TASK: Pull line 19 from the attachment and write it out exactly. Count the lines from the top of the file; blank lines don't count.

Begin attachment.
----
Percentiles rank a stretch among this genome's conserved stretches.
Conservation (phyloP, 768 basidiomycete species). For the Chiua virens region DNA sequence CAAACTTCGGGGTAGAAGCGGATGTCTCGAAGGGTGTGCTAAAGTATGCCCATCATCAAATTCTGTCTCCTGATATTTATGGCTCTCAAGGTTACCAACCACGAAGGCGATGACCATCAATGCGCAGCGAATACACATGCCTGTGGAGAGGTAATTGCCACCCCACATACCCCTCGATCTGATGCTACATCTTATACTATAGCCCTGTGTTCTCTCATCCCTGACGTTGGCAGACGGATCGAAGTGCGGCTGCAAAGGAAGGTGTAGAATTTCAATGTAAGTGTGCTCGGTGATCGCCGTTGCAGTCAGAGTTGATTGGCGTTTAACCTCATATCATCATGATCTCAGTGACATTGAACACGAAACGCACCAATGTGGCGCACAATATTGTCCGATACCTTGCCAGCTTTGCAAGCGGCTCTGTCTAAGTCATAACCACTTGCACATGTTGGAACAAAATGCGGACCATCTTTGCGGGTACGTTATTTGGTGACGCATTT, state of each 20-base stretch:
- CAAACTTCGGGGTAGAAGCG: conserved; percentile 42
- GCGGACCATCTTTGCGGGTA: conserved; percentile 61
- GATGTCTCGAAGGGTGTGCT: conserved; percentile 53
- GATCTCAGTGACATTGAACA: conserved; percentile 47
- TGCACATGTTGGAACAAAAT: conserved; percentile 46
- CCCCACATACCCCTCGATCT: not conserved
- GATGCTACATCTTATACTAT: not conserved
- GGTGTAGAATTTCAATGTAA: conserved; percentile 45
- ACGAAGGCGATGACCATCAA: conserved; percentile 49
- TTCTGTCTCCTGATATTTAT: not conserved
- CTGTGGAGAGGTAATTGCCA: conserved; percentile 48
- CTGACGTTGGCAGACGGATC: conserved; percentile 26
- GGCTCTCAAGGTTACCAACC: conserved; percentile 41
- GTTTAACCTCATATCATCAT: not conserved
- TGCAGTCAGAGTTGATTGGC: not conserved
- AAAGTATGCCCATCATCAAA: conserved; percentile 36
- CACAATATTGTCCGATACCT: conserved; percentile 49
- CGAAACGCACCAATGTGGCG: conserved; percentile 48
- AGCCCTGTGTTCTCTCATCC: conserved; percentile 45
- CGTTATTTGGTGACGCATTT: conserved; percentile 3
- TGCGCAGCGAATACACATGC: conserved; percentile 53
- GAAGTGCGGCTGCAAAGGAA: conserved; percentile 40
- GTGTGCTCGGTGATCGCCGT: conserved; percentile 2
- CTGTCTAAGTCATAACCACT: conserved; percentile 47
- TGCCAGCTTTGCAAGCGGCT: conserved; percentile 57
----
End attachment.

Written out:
- CACAATATTGTCCGATACCT: conserved; percentile 49